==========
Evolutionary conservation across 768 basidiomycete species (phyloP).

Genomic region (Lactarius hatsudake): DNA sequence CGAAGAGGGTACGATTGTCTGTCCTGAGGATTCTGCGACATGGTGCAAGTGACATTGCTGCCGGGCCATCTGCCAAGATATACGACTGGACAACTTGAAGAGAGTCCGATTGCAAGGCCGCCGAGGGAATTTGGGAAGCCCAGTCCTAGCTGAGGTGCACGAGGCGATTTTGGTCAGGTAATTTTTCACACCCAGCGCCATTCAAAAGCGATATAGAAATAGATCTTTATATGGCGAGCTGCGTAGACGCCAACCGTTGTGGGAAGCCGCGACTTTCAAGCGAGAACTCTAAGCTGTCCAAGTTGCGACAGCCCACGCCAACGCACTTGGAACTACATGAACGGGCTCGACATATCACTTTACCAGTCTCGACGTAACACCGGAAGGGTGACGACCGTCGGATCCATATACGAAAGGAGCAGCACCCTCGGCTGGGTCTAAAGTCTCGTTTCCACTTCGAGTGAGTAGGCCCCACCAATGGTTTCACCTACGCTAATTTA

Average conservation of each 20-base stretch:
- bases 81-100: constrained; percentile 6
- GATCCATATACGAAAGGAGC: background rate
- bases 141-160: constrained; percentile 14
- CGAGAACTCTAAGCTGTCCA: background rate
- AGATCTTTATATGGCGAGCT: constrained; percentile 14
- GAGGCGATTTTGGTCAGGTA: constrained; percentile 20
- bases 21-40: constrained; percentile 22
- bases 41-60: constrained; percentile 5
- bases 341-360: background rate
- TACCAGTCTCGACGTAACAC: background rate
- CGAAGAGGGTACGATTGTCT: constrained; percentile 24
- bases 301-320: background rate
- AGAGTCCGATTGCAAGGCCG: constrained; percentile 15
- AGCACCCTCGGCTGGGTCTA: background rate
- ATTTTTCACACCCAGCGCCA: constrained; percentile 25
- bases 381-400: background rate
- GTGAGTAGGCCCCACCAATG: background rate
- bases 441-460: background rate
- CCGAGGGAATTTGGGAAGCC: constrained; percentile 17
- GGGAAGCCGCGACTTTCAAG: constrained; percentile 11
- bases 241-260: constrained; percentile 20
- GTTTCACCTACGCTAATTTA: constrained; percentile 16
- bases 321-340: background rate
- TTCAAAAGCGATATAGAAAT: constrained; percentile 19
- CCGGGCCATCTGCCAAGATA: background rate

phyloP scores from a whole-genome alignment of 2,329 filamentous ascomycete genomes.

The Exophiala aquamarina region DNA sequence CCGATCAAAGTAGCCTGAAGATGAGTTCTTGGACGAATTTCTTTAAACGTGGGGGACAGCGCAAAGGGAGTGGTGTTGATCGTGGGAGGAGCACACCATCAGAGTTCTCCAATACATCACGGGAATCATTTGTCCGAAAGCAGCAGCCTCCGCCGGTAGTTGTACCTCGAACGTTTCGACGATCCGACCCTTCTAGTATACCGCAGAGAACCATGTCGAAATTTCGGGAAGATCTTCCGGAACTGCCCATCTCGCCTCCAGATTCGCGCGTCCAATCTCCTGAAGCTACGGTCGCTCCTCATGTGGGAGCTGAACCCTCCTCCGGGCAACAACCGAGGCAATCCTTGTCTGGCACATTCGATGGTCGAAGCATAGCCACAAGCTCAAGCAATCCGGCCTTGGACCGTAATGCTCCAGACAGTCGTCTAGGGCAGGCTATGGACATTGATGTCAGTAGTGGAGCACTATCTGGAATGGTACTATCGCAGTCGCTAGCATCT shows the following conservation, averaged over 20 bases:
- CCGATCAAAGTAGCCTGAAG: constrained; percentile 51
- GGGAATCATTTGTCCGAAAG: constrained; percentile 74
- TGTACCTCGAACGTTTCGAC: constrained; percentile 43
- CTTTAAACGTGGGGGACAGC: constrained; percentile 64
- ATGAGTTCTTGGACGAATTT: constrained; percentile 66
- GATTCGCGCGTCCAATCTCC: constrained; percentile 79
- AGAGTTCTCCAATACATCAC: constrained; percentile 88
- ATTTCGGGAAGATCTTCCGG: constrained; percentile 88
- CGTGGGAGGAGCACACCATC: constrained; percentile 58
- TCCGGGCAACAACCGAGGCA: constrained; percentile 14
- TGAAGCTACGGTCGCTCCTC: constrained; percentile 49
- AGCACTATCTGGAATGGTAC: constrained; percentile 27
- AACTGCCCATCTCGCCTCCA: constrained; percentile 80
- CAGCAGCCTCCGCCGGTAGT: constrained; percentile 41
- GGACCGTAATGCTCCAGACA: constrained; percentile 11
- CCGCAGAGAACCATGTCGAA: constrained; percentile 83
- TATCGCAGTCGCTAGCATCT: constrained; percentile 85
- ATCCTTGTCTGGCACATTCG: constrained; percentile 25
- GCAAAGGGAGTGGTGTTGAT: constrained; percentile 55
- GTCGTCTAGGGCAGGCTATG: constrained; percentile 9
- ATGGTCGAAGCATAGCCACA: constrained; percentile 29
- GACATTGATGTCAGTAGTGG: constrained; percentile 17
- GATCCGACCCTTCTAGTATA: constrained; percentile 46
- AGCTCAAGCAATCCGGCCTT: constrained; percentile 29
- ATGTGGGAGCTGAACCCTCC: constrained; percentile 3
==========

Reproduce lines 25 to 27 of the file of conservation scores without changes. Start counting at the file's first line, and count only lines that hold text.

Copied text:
- GTTTCACCTACGCTAATTTA: constrained; percentile 16
- bases 321-340: background rate
- TTCAAAAGCGATATAGAAAT: constrained; percentile 19